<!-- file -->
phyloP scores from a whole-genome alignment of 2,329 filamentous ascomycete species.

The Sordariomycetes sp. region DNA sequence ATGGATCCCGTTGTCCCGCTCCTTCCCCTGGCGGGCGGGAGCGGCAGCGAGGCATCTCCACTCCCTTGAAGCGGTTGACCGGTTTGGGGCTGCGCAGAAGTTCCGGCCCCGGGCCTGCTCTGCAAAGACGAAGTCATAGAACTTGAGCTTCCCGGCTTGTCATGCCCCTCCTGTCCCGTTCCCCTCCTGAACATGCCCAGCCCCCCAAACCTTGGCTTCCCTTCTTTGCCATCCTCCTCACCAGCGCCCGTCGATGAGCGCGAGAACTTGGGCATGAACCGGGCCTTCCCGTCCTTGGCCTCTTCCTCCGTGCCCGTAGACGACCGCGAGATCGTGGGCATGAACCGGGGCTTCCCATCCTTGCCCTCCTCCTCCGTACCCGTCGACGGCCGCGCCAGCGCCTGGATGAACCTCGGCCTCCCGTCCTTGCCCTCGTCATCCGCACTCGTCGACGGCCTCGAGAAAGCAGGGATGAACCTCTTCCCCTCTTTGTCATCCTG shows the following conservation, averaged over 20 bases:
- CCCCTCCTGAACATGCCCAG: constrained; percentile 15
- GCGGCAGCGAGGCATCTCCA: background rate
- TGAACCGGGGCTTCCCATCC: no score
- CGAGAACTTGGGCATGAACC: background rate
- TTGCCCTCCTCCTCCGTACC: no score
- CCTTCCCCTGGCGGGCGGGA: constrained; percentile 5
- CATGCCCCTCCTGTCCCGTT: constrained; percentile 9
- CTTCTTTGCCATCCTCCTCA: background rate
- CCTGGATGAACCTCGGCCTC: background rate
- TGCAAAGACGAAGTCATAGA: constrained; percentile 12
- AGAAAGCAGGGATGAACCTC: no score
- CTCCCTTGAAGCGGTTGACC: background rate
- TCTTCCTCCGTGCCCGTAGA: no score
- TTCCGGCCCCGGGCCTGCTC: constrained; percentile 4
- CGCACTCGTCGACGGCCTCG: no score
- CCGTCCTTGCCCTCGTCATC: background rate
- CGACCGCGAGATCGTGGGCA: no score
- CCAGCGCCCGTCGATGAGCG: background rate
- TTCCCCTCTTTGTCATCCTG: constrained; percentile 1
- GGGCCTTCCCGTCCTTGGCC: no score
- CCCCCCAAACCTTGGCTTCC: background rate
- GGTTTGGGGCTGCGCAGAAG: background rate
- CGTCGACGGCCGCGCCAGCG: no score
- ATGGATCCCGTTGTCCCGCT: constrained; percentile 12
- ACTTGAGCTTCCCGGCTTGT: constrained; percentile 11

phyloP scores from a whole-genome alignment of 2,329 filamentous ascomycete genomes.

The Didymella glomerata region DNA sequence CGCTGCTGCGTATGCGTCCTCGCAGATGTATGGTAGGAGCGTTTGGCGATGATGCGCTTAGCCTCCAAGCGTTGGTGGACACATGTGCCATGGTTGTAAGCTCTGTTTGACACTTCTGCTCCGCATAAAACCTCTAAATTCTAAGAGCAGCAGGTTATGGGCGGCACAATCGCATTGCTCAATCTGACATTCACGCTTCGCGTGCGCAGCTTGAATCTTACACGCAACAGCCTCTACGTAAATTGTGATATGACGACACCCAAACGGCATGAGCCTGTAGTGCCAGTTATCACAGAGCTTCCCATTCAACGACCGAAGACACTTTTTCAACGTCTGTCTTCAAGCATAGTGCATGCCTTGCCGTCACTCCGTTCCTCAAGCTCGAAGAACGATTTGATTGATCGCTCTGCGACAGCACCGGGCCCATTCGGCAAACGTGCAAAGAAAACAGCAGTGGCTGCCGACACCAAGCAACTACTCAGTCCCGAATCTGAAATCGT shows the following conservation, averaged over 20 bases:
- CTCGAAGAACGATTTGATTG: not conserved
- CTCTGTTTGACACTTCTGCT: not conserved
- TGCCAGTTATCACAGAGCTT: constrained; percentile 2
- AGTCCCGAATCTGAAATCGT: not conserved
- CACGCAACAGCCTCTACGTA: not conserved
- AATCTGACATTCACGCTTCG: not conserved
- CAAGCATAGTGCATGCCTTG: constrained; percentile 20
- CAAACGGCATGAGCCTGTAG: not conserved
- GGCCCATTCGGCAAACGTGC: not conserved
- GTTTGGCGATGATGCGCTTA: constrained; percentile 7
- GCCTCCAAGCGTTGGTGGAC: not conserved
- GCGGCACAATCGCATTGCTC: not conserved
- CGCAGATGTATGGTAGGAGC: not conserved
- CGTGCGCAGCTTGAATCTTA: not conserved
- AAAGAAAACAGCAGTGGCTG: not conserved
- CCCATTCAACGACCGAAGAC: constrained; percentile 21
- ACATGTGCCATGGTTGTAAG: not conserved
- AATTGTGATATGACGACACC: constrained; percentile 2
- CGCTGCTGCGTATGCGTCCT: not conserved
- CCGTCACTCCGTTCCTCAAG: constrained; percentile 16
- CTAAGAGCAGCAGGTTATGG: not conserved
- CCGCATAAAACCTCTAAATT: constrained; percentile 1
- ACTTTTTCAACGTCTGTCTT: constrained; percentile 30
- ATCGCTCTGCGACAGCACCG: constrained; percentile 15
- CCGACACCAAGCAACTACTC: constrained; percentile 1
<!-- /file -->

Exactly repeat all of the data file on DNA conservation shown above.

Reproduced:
phyloP scores from a whole-genome alignment of 2,329 filamentous ascomycete species.

The Sordariomycetes sp. region DNA sequence ATGGATCCCGTTGTCCCGCTCCTTCCCCTGGCGGGCGGGAGCGGCAGCGAGGCATCTCCACTCCCTTGAAGCGGTTGACCGGTTTGGGGCTGCGCAGAAGTTCCGGCCCCGGGCCTGCTCTGCAAAGACGAAGTCATAGAACTTGAGCTTCCCGGCTTGTCATGCCCCTCCTGTCCCGTTCCCCTCCTGAACATGCCCAGCCCCCCAAACCTTGGCTTCCCTTCTTTGCCATCCTCCTCACCAGCGCCCGTCGATGAGCGCGAGAACTTGGGCATGAACCGGGCCTTCCCGTCCTTGGCCTCTTCCTCCGTGCCCGTAGACGACCGCGAGATCGTGGGCATGAACCGGGGCTTCCCATCCTTGCCCTCCTCCTCCGTACCCGTCGACGGCCGCGCCAGCGCCTGGATGAACCTCGGCCTCCCGTCCTTGCCCTCGTCATCCGCACTCGTCGACGGCCTCGAGAAAGCAGGGATGAACCTCTTCCCCTCTTTGTCATCCTG shows the following conservation, averaged over 20 bases:
- CCCCTCCTGAACATGCCCAG: constrained; percentile 15
- GCGGCAGCGAGGCATCTCCA: background rate
- TGAACCGGGGCTTCCCATCC: no score
- CGAGAACTTGGGCATGAACC: background rate
- TTGCCCTCCTCCTCCGTACC: no score
- CCTTCCCCTGGCGGGCGGGA: constrained; percentile 5
- CATGCCCCTCCTGTCCCGTT: constrained; percentile 9
- CTTCTTTGCCATCCTCCTCA: background rate
- CCTGGATGAACCTCGGCCTC: background rate
- TGCAAAGACGAAGTCATAGA: constrained; percentile 12
- AGAAAGCAGGGATGAACCTC: no score
- CTCCCTTGAAGCGGTTGACC: background rate
- TCTTCCTCCGTGCCCGTAGA: no score
- TTCCGGCCCCGGGCCTGCTC: constrained; percentile 4
- CGCACTCGTCGACGGCCTCG: no score
- CCGTCCTTGCCCTCGTCATC: background rate
- CGACCGCGAGATCGTGGGCA: no score
- CCAGCGCCCGTCGATGAGCG: background rate
- TTCCCCTCTTTGTCATCCTG: constrained; percentile 1
- GGGCCTTCCCGTCCTTGGCC: no score
- CCCCCCAAACCTTGGCTTCC: background rate
- GGTTTGGGGCTGCGCAGAAG: background rate
- CGTCGACGGCCGCGCCAGCG: no score
- ATGGATCCCGTTGTCCCGCT: constrained; percentile 12
- ACTTGAGCTTCCCGGCTTGT: constrained; percentile 11

phyloP scores from a whole-genome alignment of 2,329 filamentous ascomycete genomes.

The Didymella glomerata region DNA sequence CGCTGCTGCGTATGCGTCCTCGCAGATGTATGGTAGGAGCGTTTGGCGATGATGCGCTTAGCCTCCAAGCGTTGGTGGACACATGTGCCATGGTTGTAAGCTCTGTTTGACACTTCTGCTCCGCATAAAACCTCTAAATTCTAAGAGCAGCAGGTTATGGGCGGCACAATCGCATTGCTCAATCTGACATTCACGCTTCGCGTGCGCAGCTTGAATCTTACACGCAACAGCCTCTACGTAAATTGTGATATGACGACACCCAAACGGCATGAGCCTGTAGTGCCAGTTATCACAGAGCTTCCCATTCAACGACCGAAGACACTTTTTCAACGTCTGTCTTCAAGCATAGTGCATGCCTTGCCGTCACTCCGTTCCTCAAGCTCGAAGAACGATTTGATTGATCGCTCTGCGACAGCACCGGGCCCATTCGGCAAACGTGCAAAGAAAACAGCAGTGGCTGCCGACACCAAGCAACTACTCAGTCCCGAATCTGAAATCGT shows the following conservation, averaged over 20 bases:
- CTCGAAGAACGATTTGATTG: not conserved
- CTCTGTTTGACACTTCTGCT: not conserved
- TGCCAGTTATCACAGAGCTT: constrained; percentile 2
- AGTCCCGAATCTGAAATCGT: not conserved
- CACGCAACAGCCTCTACGTA: not conserved
- AATCTGACATTCACGCTTCG: not conserved
- CAAGCATAGTGCATGCCTTG: constrained; percentile 20
- CAAACGGCATGAGCCTGTAG: not conserved
- GGCCCATTCGGCAAACGTGC: not conserved
- GTTTGGCGATGATGCGCTTA: constrained; percentile 7
- GCCTCCAAGCGTTGGTGGAC: not conserved
- GCGGCACAATCGCATTGCTC: not conserved
- CGCAGATGTATGGTAGGAGC: not conserved
- CGTGCGCAGCTTGAATCTTA: not conserved
- AAAGAAAACAGCAGTGGCTG: not conserved
- CCCATTCAACGACCGAAGAC: constrained; percentile 21
- ACATGTGCCATGGTTGTAAG: not conserved
- AATTGTGATATGACGACACC: constrained; percentile 2
- CGCTGCTGCGTATGCGTCCT: not conserved
- CCGTCACTCCGTTCCTCAAG: constrained; percentile 16
- CTAAGAGCAGCAGGTTATGG: not conserved
- CCGCATAAAACCTCTAAATT: constrained; percentile 1
- ACTTTTTCAACGTCTGTCTT: constrained; percentile 30
- ATCGCTCTGCGACAGCACCG: constrained; percentile 15
- CCGACACCAAGCAACTACTC: constrained; percentile 1